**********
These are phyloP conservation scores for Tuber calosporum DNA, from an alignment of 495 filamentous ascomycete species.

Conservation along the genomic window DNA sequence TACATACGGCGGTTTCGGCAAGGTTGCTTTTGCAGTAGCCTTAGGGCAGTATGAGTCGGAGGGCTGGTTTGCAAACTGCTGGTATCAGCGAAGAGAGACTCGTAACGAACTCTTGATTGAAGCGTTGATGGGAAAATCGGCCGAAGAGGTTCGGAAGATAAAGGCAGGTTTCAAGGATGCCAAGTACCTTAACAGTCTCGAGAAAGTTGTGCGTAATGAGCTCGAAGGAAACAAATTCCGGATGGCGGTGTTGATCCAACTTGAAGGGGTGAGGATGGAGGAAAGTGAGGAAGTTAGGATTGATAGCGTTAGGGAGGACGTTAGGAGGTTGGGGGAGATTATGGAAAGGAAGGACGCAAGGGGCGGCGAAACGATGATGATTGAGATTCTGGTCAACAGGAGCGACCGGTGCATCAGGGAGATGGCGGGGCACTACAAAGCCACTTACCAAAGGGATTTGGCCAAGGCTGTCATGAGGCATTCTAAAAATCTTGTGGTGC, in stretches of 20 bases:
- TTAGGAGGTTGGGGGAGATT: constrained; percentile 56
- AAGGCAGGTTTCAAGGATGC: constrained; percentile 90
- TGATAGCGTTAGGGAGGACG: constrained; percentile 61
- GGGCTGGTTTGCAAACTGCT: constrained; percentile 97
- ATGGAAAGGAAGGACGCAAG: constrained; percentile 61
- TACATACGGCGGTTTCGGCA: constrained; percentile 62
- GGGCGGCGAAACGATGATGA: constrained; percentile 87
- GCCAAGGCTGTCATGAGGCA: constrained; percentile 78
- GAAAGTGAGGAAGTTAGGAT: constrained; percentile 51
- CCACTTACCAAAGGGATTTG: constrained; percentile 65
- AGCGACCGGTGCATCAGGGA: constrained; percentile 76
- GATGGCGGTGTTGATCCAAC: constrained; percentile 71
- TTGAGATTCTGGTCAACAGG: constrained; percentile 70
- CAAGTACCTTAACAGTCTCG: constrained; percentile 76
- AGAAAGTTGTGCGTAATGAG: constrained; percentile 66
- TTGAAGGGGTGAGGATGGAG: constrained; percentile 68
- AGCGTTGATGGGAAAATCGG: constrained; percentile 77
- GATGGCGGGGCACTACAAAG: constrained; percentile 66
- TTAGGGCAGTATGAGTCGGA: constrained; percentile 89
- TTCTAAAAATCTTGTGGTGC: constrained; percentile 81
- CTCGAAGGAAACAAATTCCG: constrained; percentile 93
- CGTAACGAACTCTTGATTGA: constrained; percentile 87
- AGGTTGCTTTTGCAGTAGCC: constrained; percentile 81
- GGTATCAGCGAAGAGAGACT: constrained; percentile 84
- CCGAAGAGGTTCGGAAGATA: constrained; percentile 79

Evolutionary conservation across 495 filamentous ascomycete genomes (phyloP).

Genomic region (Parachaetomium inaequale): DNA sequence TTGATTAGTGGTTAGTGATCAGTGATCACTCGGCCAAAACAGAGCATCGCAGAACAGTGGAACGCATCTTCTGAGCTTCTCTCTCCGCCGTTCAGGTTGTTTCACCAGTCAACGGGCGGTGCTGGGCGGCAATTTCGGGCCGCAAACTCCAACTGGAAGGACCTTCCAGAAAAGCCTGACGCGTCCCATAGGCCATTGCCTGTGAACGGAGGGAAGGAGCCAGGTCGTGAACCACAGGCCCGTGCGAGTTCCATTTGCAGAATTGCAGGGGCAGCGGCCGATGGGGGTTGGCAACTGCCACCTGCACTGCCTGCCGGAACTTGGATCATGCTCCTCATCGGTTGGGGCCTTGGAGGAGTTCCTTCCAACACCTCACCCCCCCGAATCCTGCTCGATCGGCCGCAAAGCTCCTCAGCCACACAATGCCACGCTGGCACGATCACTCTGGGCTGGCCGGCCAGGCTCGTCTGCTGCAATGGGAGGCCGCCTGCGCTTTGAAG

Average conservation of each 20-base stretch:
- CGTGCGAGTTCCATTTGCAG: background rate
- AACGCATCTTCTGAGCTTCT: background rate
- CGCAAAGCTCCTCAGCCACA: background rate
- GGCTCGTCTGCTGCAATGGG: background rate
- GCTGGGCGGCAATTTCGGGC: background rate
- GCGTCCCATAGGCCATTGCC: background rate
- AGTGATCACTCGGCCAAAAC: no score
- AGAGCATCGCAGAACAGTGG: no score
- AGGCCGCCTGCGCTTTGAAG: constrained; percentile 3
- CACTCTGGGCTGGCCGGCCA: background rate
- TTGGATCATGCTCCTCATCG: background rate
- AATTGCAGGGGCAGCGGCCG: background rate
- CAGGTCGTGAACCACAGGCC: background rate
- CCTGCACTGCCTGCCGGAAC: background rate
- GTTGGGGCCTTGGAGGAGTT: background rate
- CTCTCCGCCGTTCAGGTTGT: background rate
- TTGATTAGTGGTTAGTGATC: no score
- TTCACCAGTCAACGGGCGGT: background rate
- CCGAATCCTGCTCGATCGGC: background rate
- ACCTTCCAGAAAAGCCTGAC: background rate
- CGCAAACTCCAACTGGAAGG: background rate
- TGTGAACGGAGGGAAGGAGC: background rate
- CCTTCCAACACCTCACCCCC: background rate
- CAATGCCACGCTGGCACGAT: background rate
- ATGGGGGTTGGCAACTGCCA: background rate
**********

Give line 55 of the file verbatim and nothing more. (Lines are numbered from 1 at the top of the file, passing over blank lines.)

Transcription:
- ATGGGGGTTGGCAACTGCCA: background rate